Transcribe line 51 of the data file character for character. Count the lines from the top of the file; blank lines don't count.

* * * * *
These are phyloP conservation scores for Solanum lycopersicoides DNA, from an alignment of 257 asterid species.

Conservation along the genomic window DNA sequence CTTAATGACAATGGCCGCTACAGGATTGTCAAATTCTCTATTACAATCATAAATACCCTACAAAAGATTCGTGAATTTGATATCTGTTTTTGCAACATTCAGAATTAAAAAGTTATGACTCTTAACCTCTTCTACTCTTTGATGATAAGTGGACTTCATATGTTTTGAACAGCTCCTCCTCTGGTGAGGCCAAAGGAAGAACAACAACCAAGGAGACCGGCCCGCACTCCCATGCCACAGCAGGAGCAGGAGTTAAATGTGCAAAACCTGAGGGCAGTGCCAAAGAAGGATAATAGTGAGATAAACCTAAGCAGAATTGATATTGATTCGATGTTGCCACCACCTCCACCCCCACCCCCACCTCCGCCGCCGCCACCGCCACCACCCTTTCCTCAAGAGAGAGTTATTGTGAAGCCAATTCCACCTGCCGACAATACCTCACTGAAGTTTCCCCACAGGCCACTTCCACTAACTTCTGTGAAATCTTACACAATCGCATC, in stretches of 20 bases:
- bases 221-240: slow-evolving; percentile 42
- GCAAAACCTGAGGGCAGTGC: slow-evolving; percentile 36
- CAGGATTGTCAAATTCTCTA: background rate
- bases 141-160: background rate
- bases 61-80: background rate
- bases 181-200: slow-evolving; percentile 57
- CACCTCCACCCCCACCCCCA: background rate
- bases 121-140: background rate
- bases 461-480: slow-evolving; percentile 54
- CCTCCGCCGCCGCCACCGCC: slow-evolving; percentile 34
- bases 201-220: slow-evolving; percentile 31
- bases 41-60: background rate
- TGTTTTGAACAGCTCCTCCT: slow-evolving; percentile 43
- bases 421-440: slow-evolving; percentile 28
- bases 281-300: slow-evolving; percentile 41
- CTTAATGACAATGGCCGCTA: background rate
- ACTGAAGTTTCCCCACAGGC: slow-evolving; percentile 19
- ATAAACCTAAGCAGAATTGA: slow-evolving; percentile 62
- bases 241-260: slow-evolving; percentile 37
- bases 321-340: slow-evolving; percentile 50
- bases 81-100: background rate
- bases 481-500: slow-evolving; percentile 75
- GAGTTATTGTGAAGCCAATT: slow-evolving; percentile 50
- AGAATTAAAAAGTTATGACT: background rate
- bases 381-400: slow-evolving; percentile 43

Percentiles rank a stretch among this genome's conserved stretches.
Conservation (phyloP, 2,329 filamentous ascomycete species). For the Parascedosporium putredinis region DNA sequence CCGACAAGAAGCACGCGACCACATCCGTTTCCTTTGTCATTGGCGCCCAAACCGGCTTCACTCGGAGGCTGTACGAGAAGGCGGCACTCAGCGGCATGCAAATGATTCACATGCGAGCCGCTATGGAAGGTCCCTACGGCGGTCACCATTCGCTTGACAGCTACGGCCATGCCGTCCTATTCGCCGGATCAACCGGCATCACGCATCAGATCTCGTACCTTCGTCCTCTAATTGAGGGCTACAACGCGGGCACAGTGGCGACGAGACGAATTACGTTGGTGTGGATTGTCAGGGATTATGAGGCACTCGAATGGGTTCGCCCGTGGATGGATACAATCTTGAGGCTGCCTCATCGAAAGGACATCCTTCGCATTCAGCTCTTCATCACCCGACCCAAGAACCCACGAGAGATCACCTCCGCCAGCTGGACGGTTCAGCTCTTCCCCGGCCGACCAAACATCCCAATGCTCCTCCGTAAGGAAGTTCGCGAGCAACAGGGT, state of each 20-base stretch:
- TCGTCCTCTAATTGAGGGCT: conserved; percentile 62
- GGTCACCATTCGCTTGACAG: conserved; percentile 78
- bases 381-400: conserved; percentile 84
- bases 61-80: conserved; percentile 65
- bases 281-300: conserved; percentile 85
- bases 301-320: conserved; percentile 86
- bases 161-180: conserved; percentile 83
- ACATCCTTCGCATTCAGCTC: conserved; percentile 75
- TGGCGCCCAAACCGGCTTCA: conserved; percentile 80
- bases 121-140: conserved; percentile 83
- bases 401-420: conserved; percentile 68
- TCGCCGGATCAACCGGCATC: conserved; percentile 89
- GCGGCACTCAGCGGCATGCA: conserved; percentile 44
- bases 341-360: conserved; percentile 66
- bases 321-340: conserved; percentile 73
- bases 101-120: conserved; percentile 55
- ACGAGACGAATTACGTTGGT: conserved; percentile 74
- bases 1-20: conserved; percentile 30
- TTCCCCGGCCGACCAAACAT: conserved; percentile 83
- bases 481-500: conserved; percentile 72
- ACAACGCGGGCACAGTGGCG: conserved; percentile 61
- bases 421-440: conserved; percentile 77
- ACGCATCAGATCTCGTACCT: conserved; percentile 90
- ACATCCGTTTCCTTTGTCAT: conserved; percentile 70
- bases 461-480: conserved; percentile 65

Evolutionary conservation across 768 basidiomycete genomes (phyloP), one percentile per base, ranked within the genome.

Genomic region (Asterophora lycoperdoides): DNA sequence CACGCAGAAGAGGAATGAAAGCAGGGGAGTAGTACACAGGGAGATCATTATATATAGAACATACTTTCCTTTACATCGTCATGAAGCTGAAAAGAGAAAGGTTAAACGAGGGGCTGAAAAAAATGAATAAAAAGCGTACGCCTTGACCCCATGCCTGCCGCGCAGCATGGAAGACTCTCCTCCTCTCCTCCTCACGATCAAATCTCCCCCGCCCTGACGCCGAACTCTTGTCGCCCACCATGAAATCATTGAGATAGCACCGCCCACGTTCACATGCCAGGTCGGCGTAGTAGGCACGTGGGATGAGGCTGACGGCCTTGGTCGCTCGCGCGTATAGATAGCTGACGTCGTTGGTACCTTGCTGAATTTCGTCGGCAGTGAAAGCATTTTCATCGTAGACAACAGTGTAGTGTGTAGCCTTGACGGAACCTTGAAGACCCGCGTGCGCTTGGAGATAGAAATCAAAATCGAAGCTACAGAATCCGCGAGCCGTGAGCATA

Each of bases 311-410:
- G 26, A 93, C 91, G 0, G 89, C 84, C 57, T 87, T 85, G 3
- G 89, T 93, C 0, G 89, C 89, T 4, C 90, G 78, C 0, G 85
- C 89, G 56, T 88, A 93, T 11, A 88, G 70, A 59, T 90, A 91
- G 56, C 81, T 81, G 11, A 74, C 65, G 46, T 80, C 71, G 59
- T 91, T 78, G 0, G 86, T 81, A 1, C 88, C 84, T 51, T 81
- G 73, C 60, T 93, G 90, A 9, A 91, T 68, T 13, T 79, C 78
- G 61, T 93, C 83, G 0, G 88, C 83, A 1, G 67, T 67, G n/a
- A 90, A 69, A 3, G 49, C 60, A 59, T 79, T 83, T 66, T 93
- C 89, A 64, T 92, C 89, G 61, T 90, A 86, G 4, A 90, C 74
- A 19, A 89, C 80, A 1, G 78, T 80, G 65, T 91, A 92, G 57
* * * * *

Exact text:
- bases 421-440: conserved; percentile 77